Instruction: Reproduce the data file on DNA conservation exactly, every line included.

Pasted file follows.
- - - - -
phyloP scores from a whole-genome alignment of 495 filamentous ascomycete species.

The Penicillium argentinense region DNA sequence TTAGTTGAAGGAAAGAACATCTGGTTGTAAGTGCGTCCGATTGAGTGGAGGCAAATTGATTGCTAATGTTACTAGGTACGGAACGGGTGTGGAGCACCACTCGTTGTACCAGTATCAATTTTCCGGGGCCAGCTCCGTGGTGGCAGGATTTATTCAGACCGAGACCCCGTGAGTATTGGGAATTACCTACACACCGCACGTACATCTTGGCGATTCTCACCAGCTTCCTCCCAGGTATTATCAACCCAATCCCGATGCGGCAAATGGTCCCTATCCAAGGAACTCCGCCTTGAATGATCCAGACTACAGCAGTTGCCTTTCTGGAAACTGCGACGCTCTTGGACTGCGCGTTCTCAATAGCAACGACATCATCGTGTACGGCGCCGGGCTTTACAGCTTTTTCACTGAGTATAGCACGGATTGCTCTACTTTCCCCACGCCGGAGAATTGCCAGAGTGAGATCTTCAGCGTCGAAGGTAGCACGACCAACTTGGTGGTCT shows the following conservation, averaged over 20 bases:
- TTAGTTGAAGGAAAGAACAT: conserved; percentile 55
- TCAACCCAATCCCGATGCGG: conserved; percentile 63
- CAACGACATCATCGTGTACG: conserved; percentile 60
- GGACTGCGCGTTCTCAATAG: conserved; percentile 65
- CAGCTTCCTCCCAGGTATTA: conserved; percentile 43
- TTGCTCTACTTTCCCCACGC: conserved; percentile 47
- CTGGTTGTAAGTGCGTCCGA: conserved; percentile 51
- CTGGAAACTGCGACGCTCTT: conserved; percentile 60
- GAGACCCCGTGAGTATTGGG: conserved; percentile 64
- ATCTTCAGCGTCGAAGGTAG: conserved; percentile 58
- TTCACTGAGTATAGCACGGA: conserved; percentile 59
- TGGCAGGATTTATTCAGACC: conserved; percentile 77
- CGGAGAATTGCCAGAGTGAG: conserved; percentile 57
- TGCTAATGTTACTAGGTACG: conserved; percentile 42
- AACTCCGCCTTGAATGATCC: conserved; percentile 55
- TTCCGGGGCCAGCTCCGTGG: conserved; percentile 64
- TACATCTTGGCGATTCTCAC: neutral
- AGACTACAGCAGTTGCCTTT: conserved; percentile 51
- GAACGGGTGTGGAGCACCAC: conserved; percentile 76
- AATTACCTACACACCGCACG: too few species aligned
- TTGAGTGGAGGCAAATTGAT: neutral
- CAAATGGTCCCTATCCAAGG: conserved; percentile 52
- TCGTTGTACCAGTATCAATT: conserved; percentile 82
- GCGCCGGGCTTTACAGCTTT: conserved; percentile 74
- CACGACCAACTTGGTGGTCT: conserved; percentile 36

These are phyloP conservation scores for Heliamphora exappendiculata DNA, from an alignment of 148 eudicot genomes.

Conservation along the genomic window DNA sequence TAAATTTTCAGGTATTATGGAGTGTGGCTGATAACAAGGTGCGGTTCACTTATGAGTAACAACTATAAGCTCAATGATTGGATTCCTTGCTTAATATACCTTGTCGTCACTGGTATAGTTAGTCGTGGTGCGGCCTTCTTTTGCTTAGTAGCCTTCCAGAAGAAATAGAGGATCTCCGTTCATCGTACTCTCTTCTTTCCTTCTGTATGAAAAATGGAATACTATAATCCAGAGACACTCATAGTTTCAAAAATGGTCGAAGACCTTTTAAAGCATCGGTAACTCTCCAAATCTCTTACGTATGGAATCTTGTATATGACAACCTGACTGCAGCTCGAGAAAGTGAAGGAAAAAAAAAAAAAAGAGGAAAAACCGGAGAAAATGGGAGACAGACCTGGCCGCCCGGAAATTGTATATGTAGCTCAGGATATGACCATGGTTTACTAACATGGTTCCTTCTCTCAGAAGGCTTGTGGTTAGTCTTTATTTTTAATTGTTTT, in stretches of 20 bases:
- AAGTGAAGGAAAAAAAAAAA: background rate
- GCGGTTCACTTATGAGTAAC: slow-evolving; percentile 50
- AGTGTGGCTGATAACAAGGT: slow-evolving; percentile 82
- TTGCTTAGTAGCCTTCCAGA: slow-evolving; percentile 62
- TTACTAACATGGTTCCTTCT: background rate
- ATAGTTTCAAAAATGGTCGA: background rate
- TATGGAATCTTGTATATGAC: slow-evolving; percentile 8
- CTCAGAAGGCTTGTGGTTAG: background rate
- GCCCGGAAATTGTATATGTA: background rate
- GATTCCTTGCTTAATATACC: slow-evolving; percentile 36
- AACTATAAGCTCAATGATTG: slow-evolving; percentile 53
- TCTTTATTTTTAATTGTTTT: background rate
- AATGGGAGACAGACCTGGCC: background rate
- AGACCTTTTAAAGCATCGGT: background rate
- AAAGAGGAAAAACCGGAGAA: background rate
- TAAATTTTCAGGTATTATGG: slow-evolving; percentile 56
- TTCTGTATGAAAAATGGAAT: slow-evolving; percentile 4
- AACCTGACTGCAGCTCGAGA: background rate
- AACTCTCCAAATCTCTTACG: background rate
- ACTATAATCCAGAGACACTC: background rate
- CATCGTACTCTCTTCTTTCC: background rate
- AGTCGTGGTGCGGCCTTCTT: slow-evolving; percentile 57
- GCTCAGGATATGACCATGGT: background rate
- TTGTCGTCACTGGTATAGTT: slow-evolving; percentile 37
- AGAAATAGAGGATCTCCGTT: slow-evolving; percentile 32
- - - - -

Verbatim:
phyloP scores from a whole-genome alignment of 495 filamentous ascomycete species.

The Penicillium argentinense region DNA sequence TTAGTTGAAGGAAAGAACATCTGGTTGTAAGTGCGTCCGATTGAGTGGAGGCAAATTGATTGCTAATGTTACTAGGTACGGAACGGGTGTGGAGCACCACTCGTTGTACCAGTATCAATTTTCCGGGGCCAGCTCCGTGGTGGCAGGATTTATTCAGACCGAGACCCCGTGAGTATTGGGAATTACCTACACACCGCACGTACATCTTGGCGATTCTCACCAGCTTCCTCCCAGGTATTATCAACCCAATCCCGATGCGGCAAATGGTCCCTATCCAAGGAACTCCGCCTTGAATGATCCAGACTACAGCAGTTGCCTTTCTGGAAACTGCGACGCTCTTGGACTGCGCGTTCTCAATAGCAACGACATCATCGTGTACGGCGCCGGGCTTTACAGCTTTTTCACTGAGTATAGCACGGATTGCTCTACTTTCCCCACGCCGGAGAATTGCCAGAGTGAGATCTTCAGCGTCGAAGGTAGCACGACCAACTTGGTGGTCT shows the following conservation, averaged over 20 bases:
- TTAGTTGAAGGAAAGAACAT: conserved; percentile 55
- TCAACCCAATCCCGATGCGG: conserved; percentile 63
- CAACGACATCATCGTGTACG: conserved; percentile 60
- GGACTGCGCGTTCTCAATAG: conserved; percentile 65
- CAGCTTCCTCCCAGGTATTA: conserved; percentile 43
- TTGCTCTACTTTCCCCACGC: conserved; percentile 47
- CTGGTTGTAAGTGCGTCCGA: conserved; percentile 51
- CTGGAAACTGCGACGCTCTT: conserved; percentile 60
- GAGACCCCGTGAGTATTGGG: conserved; percentile 64
- ATCTTCAGCGTCGAAGGTAG: conserved; percentile 58
- TTCACTGAGTATAGCACGGA: conserved; percentile 59
- TGGCAGGATTTATTCAGACC: conserved; percentile 77
- CGGAGAATTGCCAGAGTGAG: conserved; percentile 57
- TGCTAATGTTACTAGGTACG: conserved; percentile 42
- AACTCCGCCTTGAATGATCC: conserved; percentile 55
- TTCCGGGGCCAGCTCCGTGG: conserved; percentile 64
- TACATCTTGGCGATTCTCAC: neutral
- AGACTACAGCAGTTGCCTTT: conserved; percentile 51
- GAACGGGTGTGGAGCACCAC: conserved; percentile 76
- AATTACCTACACACCGCACG: too few species aligned
- TTGAGTGGAGGCAAATTGAT: neutral
- CAAATGGTCCCTATCCAAGG: conserved; percentile 52
- TCGTTGTACCAGTATCAATT: conserved; percentile 82
- GCGCCGGGCTTTACAGCTTT: conserved; percentile 74
- CACGACCAACTTGGTGGTCT: conserved; percentile 36

These are phyloP conservation scores for Heliamphora exappendiculata DNA, from an alignment of 148 eudicot genomes.

Conservation along the genomic window DNA sequence TAAATTTTCAGGTATTATGGAGTGTGGCTGATAACAAGGTGCGGTTCACTTATGAGTAACAACTATAAGCTCAATGATTGGATTCCTTGCTTAATATACCTTGTCGTCACTGGTATAGTTAGTCGTGGTGCGGCCTTCTTTTGCTTAGTAGCCTTCCAGAAGAAATAGAGGATCTCCGTTCATCGTACTCTCTTCTTTCCTTCTGTATGAAAAATGGAATACTATAATCCAGAGACACTCATAGTTTCAAAAATGGTCGAAGACCTTTTAAAGCATCGGTAACTCTCCAAATCTCTTACGTATGGAATCTTGTATATGACAACCTGACTGCAGCTCGAGAAAGTGAAGGAAAAAAAAAAAAAAGAGGAAAAACCGGAGAAAATGGGAGACAGACCTGGCCGCCCGGAAATTGTATATGTAGCTCAGGATATGACCATGGTTTACTAACATGGTTCCTTCTCTCAGAAGGCTTGTGGTTAGTCTTTATTTTTAATTGTTTT, in stretches of 20 bases:
- AAGTGAAGGAAAAAAAAAAA: background rate
- GCGGTTCACTTATGAGTAAC: slow-evolving; percentile 50
- AGTGTGGCTGATAACAAGGT: slow-evolving; percentile 82
- TTGCTTAGTAGCCTTCCAGA: slow-evolving; percentile 62
- TTACTAACATGGTTCCTTCT: background rate
- ATAGTTTCAAAAATGGTCGA: background rate
- TATGGAATCTTGTATATGAC: slow-evolving; percentile 8
- CTCAGAAGGCTTGTGGTTAG: background rate
- GCCCGGAAATTGTATATGTA: background rate
- GATTCCTTGCTTAATATACC: slow-evolving; percentile 36
- AACTATAAGCTCAATGATTG: slow-evolving; percentile 53
- TCTTTATTTTTAATTGTTTT: background rate
- AATGGGAGACAGACCTGGCC: background rate
- AGACCTTTTAAAGCATCGGT: background rate
- AAAGAGGAAAAACCGGAGAA: background rate
- TAAATTTTCAGGTATTATGG: slow-evolving; percentile 56
- TTCTGTATGAAAAATGGAAT: slow-evolving; percentile 4
- AACCTGACTGCAGCTCGAGA: background rate
- AACTCTCCAAATCTCTTACG: background rate
- ACTATAATCCAGAGACACTC: background rate
- CATCGTACTCTCTTCTTTCC: background rate
- AGTCGTGGTGCGGCCTTCTT: slow-evolving; percentile 57
- GCTCAGGATATGACCATGGT: background rate
- TTGTCGTCACTGGTATAGTT: slow-evolving; percentile 37
- AGAAATAGAGGATCTCCGTT: slow-evolving; percentile 32